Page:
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Viewpoint: Signs of life in the UK housing market
The UK housing market has been at the sharp end of the recession. Prices have fallen by 18% from the August 2007 peak and the number of transactions is running at half the levels seen before the financial crisis. Housebuilding has collapsed. In 2011/12 the number of new homes built fell to the lowest level since 1923.
Yet despite the decline in prices UK housing still looks relatively pricey on a long-term basis. The price of an average house in the UK, at £172,000, is now 4.5 times annual earnings.
In Greater London and the South West the ratio is 5.5. The Economist estimates that nationally UK house prices are 21% overvalued relative to rents and 12% overvalued against incomes.
Some countries have made faster progress in deflating their housing bubbles. In the US, where prices have fallen by 35% from their peaks, the Economist estimates housing is now 7% undervalued against rents and 20% undervalued against incomes. Irish house prices have more than halved from their peaks and the Economist reckons housing there is now slightly undervalued.
UK housing may not be cheap, but the market is showing signs of life.
According to the Halifax, house prices have risen in each of the last three months and are 1.1% higher than a year ago. The Royal Institution of Chartered Surveyors reports that enquiries from new buyers are running at the highest level in three years. The number of mortgage arrears has fallen by a quarter since 2009.
Meanwhile investors see better times ahead for UK housebuilders. Shares in UK housebuilding companies have more than doubled in value since last June. And in a sign of the changing fortunes of the housing market, the estate agent Countrywide (CWD) listed successfully on 21 March. Last month the Financial Times reported that the private equity owners of Foxtons, BC Partners, had held talks with bankers about a possible initial public offering of the estate agent.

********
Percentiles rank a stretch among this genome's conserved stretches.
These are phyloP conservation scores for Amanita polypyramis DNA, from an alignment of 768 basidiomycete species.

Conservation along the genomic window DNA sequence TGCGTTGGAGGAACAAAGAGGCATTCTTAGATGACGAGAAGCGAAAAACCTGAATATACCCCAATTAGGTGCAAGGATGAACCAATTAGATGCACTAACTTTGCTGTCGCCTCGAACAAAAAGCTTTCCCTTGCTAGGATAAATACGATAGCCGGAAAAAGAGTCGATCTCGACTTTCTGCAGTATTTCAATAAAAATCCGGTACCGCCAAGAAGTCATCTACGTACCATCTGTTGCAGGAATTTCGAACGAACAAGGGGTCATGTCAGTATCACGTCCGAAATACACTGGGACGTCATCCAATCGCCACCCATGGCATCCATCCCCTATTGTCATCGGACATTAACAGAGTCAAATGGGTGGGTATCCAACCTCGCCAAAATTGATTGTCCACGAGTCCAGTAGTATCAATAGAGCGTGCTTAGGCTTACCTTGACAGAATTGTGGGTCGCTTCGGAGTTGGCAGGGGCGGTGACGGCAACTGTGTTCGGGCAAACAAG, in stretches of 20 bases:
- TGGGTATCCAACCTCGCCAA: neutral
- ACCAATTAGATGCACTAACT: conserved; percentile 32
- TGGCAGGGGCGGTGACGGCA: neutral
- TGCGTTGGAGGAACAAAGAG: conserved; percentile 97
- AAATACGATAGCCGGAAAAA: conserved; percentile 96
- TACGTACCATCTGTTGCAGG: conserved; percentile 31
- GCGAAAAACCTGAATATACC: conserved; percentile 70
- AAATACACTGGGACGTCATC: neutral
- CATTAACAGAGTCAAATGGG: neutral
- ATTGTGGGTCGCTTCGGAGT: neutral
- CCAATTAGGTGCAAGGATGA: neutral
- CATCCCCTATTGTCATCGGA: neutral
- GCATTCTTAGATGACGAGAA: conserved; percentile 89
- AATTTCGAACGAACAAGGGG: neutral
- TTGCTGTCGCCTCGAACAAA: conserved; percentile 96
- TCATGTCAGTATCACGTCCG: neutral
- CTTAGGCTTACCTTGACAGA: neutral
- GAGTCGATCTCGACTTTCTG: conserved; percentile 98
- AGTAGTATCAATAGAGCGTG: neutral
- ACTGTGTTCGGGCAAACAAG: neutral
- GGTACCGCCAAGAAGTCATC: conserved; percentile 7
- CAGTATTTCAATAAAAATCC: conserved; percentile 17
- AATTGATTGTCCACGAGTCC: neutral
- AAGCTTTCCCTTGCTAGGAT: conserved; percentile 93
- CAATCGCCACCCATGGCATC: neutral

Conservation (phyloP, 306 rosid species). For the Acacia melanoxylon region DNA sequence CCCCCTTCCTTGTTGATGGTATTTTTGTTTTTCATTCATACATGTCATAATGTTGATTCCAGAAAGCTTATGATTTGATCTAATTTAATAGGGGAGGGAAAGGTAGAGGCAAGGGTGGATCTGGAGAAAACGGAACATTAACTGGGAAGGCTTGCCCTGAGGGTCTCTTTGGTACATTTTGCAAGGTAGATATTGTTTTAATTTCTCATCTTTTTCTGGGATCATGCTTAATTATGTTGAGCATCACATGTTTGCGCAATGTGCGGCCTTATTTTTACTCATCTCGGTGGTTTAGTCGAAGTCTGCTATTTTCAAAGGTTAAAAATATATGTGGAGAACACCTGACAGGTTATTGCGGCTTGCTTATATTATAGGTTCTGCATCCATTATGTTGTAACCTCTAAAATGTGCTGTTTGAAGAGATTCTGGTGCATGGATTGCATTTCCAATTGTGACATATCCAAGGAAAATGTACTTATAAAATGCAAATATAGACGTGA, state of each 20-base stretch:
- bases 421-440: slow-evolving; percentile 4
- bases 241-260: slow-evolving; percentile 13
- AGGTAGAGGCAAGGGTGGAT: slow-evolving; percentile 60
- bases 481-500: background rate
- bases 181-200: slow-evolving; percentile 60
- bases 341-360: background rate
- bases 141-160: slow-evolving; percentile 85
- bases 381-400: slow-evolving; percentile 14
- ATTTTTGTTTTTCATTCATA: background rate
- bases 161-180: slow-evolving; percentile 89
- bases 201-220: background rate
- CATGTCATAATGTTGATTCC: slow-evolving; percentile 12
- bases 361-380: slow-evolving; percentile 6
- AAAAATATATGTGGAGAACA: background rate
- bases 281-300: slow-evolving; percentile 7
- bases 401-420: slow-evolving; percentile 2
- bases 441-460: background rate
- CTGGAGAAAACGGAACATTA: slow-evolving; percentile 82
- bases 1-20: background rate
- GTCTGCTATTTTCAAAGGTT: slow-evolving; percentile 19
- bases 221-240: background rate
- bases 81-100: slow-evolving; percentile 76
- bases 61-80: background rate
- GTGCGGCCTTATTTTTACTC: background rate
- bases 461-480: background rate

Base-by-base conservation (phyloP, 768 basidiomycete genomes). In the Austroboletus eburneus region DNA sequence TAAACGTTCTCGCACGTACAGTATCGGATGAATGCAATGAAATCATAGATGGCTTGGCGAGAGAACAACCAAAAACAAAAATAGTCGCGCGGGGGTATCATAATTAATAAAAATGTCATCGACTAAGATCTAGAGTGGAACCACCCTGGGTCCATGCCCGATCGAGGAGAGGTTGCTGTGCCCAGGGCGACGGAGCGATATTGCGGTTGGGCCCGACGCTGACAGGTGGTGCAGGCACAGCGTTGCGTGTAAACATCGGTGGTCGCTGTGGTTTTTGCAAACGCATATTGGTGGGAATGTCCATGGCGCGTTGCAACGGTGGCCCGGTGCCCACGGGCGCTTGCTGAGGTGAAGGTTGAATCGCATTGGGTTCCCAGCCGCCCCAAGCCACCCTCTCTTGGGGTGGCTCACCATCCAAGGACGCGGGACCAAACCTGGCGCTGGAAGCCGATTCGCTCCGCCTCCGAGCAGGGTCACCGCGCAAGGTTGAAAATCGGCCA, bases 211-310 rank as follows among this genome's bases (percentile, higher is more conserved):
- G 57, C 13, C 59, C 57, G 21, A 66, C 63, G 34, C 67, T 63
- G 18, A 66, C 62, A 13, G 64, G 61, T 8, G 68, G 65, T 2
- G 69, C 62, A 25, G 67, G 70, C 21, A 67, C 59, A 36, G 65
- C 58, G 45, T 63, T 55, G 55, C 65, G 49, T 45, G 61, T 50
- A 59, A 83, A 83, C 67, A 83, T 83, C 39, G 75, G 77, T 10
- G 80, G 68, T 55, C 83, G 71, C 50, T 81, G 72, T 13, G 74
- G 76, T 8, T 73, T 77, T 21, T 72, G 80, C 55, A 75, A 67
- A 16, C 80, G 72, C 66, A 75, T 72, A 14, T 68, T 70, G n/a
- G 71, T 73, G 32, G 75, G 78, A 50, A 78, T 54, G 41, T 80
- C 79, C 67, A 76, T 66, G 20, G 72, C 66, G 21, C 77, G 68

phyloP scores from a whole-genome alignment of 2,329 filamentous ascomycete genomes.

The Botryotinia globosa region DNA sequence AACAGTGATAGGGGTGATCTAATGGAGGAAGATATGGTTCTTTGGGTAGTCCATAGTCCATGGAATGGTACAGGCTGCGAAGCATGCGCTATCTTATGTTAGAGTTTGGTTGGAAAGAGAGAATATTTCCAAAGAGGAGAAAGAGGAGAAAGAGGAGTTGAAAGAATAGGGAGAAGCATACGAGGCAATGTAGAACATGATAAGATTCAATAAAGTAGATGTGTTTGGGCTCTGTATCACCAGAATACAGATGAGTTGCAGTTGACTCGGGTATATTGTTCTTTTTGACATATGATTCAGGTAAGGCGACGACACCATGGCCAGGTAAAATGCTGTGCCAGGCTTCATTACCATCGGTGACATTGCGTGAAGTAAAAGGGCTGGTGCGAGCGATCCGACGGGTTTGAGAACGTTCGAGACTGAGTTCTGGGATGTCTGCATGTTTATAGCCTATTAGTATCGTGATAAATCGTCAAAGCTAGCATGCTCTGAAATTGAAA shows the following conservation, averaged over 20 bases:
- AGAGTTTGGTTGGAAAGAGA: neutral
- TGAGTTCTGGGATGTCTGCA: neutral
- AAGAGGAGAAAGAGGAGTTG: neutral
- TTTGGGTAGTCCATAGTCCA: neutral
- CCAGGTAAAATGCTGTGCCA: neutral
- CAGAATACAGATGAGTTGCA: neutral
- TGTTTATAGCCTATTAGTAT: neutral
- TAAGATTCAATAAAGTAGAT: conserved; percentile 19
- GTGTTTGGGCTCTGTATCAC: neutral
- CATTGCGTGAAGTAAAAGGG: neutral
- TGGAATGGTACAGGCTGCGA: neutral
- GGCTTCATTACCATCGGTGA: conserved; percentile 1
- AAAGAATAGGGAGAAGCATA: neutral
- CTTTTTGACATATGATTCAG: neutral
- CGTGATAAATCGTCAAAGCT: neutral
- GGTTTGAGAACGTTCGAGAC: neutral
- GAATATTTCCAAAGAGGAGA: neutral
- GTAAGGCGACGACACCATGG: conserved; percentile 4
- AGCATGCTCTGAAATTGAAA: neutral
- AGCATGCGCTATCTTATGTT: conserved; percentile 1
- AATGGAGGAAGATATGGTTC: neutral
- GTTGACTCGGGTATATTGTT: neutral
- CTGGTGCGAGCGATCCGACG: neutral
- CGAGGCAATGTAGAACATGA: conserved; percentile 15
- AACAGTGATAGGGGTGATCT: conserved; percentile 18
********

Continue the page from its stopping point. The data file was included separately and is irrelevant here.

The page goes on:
Several factors are contributing to improving sentiment about housing.
Ultra-low interest rates and quantitative easing have dramatically reduced the cost of borrowing. The Bank of England's survey of lenders shows that mortgages became markedly cheaper in the last six months and are expected to become cheaper still in the second quarter of 2013.
Homebuyers are also finding it easier to access credit. The Bank of England reports that mortgage availability improved in the first quarter of this year, with the biggest improvement for borrowers taking out high loan-to-value mortgages. In coming months lenders expect mortgage availability to improve at the fastest rate in three years.
The government has also been trying hard to boost housing activity through a dizzying array of schemes. Funding for Lending, launched last August, aims to increase lending by providing lenders with access to cheap finance.
Help to Buy, announced in last month's Budget, will partially guarantee the mortgages of people with a deposit of between 5% and 20% buying homes costing up to £600,000. The policy will provide up to £12 billion in guarantees, sufficient to cover lenders against a portion of losses on mortgages worth £130 billion.
The Chancellor has also expanded the First Buy scheme, extending eligibility from first-time buyers to all purchasers of new-build homes, enabling them to put down a 5% deposit on a property, far less than is required by most lenders, with the scheme supporting a 20% equity loan.
Yet another scheme, Buy to Rent, was launched in December to provide £200 million of equity and loan finance to help housebuilders realise developments for rent. The March Budget increased funding to £1.0 billion.
Finally, the Budget increased the discount on sales of council houses under the Right to Buy legislation in London from £75,000 to £100,000 and reduced the qualifying period for eligibility.
All this made the Daily Express declare, excitedly, in a headline last month, "Perfect conditions for first time home buyers".
Some worry that this may all stoke a new housing bubble. The Bank of England's new Financial Policy Committee has warned that mortgage lenders are taking an accommodating line with borrowers, allowing them to take payment holidays if they are struggling to keep up with mortgage payments and changing from capital-repayment loans to interest-only loans to reduce monthly costs.
UK housing may not be cheap, but history shows that expensive assets can keep on rising in price. And policymakers are certainly throwing a lot of stimulus in the direct of the UK housing market.
Ian Stewart is chief UK economist at Deloitte.
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